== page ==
While there has been considerable coverage and some debate about excessive punishment and torture of war detainees captured by the United States, recent reports have revealed that some of these detainees are children. The capture and victimization of children raises special concerns that require much greater attention than the issue has received to date.
A growing number of children have now been identified as victims of torture and abuse after capture by the United States military. In an article published last month, GQ magazine detailed the plight of Muhammed Jawad, who was arrested in 2002 at the age of twelve by Afghan police and accused of throwing a grenade that wounded two U.S. soldiers. Though he maintained his innocence, Muhammed was tortured by Afghan police, who threatened to kill him and his family if he did not confess to throwing the grenade.
After being transferred to Guantanamo, the notorious U.S. military base, Muhammed was subjected to a sleep-deprivation strategy that forced him to move to a different cell every two hours and fifty-five minutes, for two consecutive weeks. Military officials also held Muhammed in isolation. Muhammed attempted to kill himself by bashing his head repeatedly into a wall until it bled. Soldiers photographed him completely nude, in humiliating positions, and forced him to remain in brightly lit rooms for twenty-four hours.
In 2008, the lead U.S. prosecutor against Muhammed quit the case, describing the prosecution as “a charade.” The prosecutor argued that due to Muhammed’s “rudimentary education” and “manifest gullibility,” he was of no intelligence value to the military and thus being subjected to “pointless, purely gratuitous mistreatment.” Muhammed’s charges were dismissed in 2009, when a judge ruled that his initial confession had been coerced by Afghan police.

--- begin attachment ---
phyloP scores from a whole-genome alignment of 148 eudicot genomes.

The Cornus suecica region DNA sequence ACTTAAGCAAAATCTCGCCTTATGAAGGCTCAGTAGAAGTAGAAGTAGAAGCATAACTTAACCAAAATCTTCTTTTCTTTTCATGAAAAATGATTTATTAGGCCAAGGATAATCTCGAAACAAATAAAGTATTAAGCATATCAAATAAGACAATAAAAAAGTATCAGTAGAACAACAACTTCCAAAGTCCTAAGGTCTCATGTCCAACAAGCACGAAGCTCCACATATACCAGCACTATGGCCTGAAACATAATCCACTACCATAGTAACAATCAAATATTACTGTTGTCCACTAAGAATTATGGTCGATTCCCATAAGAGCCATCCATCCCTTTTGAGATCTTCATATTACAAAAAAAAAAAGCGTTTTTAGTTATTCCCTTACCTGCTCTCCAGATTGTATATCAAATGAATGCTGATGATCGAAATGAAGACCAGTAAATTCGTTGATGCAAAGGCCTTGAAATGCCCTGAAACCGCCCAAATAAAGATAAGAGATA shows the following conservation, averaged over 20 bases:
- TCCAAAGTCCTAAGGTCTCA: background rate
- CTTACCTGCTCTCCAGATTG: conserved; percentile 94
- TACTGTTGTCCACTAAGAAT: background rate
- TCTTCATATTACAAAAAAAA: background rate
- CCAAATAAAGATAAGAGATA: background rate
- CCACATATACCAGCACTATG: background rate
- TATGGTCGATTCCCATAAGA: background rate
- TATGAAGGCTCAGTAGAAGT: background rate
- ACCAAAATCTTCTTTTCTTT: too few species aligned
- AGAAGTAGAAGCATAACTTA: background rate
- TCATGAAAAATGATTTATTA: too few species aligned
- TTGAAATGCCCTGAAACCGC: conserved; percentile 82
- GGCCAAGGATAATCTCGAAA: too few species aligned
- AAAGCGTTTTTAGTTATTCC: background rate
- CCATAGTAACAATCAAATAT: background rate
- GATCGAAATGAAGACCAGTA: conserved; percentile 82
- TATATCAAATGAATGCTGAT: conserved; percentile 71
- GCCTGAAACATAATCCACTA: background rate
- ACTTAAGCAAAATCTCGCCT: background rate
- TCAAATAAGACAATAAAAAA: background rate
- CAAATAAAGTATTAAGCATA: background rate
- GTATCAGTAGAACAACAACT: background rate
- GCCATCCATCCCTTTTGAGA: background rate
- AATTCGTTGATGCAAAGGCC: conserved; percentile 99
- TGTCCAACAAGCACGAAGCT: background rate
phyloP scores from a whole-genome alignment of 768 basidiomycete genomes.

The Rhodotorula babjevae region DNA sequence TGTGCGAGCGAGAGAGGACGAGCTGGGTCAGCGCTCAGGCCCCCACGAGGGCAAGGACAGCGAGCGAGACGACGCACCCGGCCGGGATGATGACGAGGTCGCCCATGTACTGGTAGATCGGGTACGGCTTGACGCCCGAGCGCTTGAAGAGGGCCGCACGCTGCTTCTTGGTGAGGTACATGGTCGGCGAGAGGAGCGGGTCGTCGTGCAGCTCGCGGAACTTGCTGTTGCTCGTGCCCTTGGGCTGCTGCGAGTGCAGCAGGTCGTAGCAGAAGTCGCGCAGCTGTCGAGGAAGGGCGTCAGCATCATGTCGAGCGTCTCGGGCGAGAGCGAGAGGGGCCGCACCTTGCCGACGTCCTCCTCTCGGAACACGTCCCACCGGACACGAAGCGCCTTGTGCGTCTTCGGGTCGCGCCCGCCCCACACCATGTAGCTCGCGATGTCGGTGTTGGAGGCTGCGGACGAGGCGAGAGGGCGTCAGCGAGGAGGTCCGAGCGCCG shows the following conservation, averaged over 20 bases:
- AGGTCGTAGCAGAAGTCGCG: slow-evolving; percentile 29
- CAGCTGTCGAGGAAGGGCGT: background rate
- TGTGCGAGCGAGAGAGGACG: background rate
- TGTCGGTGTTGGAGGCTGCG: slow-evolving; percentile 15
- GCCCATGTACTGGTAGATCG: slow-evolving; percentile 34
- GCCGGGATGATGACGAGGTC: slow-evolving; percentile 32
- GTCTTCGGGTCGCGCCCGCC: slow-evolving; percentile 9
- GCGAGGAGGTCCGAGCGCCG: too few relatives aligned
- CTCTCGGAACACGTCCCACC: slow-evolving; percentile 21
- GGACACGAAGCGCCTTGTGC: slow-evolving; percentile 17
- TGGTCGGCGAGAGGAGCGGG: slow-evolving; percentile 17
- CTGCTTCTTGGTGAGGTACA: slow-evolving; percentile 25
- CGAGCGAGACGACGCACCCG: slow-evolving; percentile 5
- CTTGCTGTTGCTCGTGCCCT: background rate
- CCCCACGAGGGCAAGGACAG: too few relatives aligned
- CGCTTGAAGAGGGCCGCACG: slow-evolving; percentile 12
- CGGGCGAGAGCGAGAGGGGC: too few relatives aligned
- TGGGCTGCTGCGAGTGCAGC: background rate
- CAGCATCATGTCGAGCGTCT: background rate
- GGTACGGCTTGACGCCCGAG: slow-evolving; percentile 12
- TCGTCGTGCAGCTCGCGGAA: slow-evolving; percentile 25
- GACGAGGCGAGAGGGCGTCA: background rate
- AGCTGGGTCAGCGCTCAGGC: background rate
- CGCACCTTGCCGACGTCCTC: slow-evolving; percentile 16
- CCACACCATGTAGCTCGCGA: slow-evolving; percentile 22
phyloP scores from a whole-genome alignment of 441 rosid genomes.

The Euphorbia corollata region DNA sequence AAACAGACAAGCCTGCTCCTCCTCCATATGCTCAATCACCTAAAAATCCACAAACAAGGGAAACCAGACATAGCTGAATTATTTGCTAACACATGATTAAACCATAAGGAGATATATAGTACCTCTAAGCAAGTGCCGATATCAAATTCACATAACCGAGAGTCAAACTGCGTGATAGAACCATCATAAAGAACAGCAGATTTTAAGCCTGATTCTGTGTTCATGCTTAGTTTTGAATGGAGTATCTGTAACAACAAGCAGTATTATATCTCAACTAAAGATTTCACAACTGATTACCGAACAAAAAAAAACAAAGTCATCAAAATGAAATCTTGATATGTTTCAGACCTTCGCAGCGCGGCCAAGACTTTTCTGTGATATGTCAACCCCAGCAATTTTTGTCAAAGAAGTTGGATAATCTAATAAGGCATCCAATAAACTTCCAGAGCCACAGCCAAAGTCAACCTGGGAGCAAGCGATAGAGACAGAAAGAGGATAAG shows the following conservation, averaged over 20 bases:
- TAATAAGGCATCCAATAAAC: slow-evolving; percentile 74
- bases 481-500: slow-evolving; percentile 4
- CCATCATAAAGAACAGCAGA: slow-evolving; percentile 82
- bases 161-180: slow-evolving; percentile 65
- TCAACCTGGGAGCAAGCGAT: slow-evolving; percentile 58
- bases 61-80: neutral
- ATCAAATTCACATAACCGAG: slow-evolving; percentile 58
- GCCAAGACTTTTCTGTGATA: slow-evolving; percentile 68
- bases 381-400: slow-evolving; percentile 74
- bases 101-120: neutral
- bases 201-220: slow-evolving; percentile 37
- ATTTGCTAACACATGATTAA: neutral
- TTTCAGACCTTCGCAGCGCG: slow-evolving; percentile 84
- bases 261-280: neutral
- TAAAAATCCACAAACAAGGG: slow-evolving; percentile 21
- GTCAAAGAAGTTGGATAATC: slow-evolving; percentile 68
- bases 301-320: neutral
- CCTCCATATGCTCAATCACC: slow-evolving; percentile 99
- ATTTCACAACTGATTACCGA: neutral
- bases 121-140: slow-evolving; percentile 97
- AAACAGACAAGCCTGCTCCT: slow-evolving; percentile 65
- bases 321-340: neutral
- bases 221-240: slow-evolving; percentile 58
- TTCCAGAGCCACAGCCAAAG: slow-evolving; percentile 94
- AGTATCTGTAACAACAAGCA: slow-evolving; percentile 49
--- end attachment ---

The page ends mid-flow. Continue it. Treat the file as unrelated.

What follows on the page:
Other reports document that in 2002 the U.S. military arrested fifteen-year-old Omar Khadr after an Army Sergeant was killed by a grenade blast. Also injured by the grenade blast, Omar was interrogated by U.S. military personnel immediately after he regained consciousness at a military hospital. Omar said interrogators physically abused him and threatened to have him raped. After being transferred to Guantanomo, Omar was spat upon, placed in freezing cold cells, and dragged through his own urine. Held without charge, Omar was not allowed to see a lawyer until 2004.
Similarly, fourteen-year-old Muhammed Hamid Al Qarani was arrested by Pakistani authorities for his suspected involvement in a London-based Al Qaeda cell and sold to American military officials for a bounty. During his six-year detention, Muhammed was repeatedly subjected to verbal and physical assault during interrogation. Guards disoriented him by forcing him to watch pornography and subjecting him to constant loud music and strobe lights. Guards hung him from his wrists or tightly shackled him to the ground and forced him to remain in a hunched position for hours at a time. A guard extinguished a lit cigarette on his arm, leaving a permanent scar. In 2009, a federal judge ordered his release, stating that all accusations against him were based on unreliable sources.
EJI has been challenging excessive punishment and mistreatment of children in jails and prisons, and has argued that children need special protection in the criminal justice system.
The policy of detaining, mistreating, and torturing juveniles as enemy combatants conflicts with United States Supreme Court rulings recognizing that children are uniquely susceptible to outside pressure and disregards international laws that require children to be treated differently than adults.
It also violates standards of decency in light of what we know about the vulnerability of children and their capacity for growth, change and redemption. EJI is joining other human rights organizations in asking that no detainee be subjected to torture or abusive treatment and is specially calling for additional protections for captured or detained juveniles.